In more recent times, the push to go green has been stronger than ever. Historically speaking, most European countries have been quite proactive when it comes to taking steps to cut back on energy expenditure – these days, even American cities are making the pledge to switch completely to renewable energy in the next 10 to 20 years.
With this decrease of energy consumption came a completely new concept that has revolutionized conservation – green buildings.
Green Buildings and Protecting the Environment
The emergence of green buildings has had an incredibly positive impact on the environment by reducing CO2 emissions by nearly 35%, conserving energy and water, and making use of eco-friendly construction materials. Indeed, the movement for green buildings is incredible, and here are some of the cities leading the way in promoting green buildings and healthier living spaces:
Ever since the “Building Environment Plan” was rolled out in 2002, Tokyo has taken an active approach to go green. One of the ways that the city was able to do this was through new building codes which require all buildings larger than 5,000 square meters to meet specific energy-saving guidelines. Companies are also encouraged to make their buildings green through a number of different tax incentives.
Ever since 2005 when Singapore launched the Green Mark Scheme, the city-state has taken extraordinary measures to ensure that Singapore becomes one of the world’s leaders in terms of green buildings and sustainable living. Not only has Singapore worked to ensure that all new buildings meet the city’s energy saving and eco-friendly criteria, there have also been significant efforts to retrofit older buildings with green technology.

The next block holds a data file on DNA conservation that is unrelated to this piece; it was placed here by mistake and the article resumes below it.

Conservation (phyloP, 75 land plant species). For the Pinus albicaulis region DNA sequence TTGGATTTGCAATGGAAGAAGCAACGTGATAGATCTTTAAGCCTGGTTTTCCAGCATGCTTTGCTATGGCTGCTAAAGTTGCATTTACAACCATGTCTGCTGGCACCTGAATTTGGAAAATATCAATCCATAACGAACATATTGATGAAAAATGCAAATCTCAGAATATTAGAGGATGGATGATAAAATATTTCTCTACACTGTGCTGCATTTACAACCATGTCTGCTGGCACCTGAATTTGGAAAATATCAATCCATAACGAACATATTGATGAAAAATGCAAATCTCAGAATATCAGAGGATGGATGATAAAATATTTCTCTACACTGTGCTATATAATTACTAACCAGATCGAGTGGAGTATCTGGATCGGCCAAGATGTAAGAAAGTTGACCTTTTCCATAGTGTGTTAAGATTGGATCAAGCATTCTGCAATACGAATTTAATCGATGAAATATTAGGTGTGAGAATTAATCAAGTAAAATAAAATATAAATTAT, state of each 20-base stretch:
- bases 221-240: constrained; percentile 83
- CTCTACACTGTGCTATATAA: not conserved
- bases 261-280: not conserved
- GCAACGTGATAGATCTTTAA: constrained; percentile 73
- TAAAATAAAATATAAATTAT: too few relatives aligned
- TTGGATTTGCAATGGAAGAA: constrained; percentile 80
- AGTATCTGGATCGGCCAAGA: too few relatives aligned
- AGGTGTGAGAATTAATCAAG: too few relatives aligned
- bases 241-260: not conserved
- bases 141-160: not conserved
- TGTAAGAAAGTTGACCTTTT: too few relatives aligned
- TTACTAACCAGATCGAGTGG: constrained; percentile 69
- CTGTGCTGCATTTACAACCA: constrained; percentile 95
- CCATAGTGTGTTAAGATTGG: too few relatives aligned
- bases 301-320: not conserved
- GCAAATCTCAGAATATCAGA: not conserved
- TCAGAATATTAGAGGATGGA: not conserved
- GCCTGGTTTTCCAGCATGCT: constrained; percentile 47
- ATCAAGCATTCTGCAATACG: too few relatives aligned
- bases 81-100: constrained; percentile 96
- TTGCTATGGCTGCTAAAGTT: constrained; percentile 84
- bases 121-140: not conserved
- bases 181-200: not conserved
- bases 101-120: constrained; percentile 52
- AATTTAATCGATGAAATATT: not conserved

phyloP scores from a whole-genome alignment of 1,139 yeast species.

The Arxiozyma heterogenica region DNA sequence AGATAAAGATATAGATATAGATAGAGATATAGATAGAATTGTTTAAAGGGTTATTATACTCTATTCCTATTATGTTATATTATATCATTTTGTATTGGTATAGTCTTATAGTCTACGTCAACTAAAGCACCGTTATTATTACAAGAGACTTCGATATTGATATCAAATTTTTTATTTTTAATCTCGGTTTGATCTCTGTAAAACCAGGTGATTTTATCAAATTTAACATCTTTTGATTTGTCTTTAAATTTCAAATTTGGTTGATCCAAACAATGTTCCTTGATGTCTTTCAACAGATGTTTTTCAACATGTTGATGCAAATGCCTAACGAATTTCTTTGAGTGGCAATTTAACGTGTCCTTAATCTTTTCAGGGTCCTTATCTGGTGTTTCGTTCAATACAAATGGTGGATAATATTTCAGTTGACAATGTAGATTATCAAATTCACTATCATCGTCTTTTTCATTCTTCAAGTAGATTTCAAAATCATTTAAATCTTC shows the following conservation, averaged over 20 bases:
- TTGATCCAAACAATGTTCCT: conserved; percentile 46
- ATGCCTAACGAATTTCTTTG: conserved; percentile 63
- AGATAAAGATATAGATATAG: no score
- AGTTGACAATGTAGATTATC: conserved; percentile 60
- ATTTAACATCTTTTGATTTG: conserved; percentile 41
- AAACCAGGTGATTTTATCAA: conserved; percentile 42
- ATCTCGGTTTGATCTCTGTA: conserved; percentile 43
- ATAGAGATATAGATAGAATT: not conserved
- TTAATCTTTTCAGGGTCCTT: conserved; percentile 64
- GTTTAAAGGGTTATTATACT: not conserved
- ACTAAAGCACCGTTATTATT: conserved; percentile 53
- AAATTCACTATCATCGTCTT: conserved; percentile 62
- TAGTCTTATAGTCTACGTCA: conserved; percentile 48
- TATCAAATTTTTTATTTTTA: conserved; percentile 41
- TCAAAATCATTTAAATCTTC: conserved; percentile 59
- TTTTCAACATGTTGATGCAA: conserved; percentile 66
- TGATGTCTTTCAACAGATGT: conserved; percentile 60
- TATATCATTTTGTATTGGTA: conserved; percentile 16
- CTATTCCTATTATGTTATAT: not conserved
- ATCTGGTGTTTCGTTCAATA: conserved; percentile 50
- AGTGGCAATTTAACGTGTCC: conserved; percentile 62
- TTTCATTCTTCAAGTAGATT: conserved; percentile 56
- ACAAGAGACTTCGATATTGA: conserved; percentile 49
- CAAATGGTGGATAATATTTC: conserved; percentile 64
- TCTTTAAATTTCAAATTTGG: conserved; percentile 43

One of the ways that the city is successful in promoting green buildings is through its Building Energy Submission System (BESS), a plan that opens transparency and requires that all energy saving data and insights are shared among government officials and architects.
3. New York City
America’s largest city started its pledge to go green in 2010 when it created the New York City Energy Conservation Code (NYCECC) with the goal of building green buildings and implementing energy-saving technology. Since then, the city has committed to reducing building emissions by no less than 30% by 2025.
This plan, called PlaNYC, has been put into action by having city-owned buildings shift towards renewable energy and retrofitting older buildings’ green technology to reduce carbon emissions. As the nation’s leader in energy-saving research, New York City spends roughly $250 million dollars coming up with new ways to build eco-friendly buildings.
The Bottom Line
As you can see, there has been a major shift in global cities around the world to reduce carbon emissions and come up with new ways to save energy. Because green buildings utilize the power of renewable energy, they also put less of a strain on the city’s electrical grids and cost owners much less money to run.
You can read more about research and trends with green buildings by reading this whitepaper at Solidance Research’s website.